If you’re fine-haired (like me), you’re no doubt aware of the value of knowing how to work a good mousse. If I get out of the shower and forget to tip my head upside down and spread product through my roots, it’s going to look like I was dipped in glue and my hair smoothed down and stuck to my scalp. I’m not saying I need Grace Adler volume, but a little lift is nice.
This mousse is in the Aveda vein. It’s full of plant-based ingredients, and it smells like it. This styler includes chamomile, sage, balm mint, lemongrass, oak bark, rose hips and comfrey. I’d probably prefer if the scent of these herbs weren’t as strong as it is, but it smells nice and it’s not at all overwhelming, so this is a pretty small issue.
What isn’t small is the effect this mousse has on my hair. Even if I just work it in and hit the sack, I wake up with a natural amount of volume. If I add a blowdryer, I can achieve supernatural volume that doesn’t look product loaded. This stuff works best on damp hair because it disperses more easily when hair is wet. It’ll work on dry hair, but I’d suggest using less product and being extra cautious not to allow too much mousse to build up in one place.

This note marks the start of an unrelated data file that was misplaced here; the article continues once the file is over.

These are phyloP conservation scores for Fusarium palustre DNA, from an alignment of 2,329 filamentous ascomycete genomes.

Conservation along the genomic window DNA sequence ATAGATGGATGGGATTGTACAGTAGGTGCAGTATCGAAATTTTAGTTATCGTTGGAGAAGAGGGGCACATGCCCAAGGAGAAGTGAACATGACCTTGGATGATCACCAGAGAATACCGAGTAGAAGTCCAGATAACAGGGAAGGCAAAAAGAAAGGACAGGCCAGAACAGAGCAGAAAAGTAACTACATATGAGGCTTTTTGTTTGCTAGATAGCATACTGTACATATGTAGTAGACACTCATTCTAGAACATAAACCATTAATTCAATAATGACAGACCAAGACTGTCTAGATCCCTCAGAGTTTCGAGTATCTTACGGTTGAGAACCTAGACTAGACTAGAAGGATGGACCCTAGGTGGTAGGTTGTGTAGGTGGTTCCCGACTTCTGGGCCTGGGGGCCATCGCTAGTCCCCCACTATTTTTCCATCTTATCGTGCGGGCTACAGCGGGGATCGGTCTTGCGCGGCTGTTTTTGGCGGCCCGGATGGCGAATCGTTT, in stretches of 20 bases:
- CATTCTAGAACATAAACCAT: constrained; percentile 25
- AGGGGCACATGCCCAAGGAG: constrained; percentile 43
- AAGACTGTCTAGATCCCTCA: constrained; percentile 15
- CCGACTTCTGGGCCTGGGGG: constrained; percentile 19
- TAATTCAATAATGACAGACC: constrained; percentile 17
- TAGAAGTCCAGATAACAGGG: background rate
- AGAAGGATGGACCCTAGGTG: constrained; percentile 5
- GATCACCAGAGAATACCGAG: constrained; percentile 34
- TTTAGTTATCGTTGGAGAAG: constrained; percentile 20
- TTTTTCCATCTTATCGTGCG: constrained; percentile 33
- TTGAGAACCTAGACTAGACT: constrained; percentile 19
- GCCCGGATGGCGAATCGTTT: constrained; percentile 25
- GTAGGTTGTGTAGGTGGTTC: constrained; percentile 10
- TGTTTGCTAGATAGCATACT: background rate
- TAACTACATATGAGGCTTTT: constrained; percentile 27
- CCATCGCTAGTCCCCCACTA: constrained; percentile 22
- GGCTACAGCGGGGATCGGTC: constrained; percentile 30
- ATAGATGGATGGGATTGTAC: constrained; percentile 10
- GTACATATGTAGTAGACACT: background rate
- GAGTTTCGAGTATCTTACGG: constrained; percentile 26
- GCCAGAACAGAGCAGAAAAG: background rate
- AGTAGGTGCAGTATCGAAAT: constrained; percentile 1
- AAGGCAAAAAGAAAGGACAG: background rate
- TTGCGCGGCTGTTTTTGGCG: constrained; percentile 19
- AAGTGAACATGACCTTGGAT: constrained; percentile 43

The problem with most volumizers is that using the right amount is tough. There’s a fine line between not enough product and too much. When in doubt, start with less than you think you need and build. Too much volumizer is just going to weigh down hair, and you’ll be back at square one. With this mousse, a ping-pong sized bubble is the right amount for most people.
As with aerosols, don’t tip this guy upside-down while spraying. You’ll end up with product left in the can that you can’t access. This mousse retails for $22, but I picked up my current bottle for $18 at a salon. Because I pop a new can as soon as I finish the last, I’m not sure how long one lasts me, but I’d guess about six months, which makes this styler totally worth the price.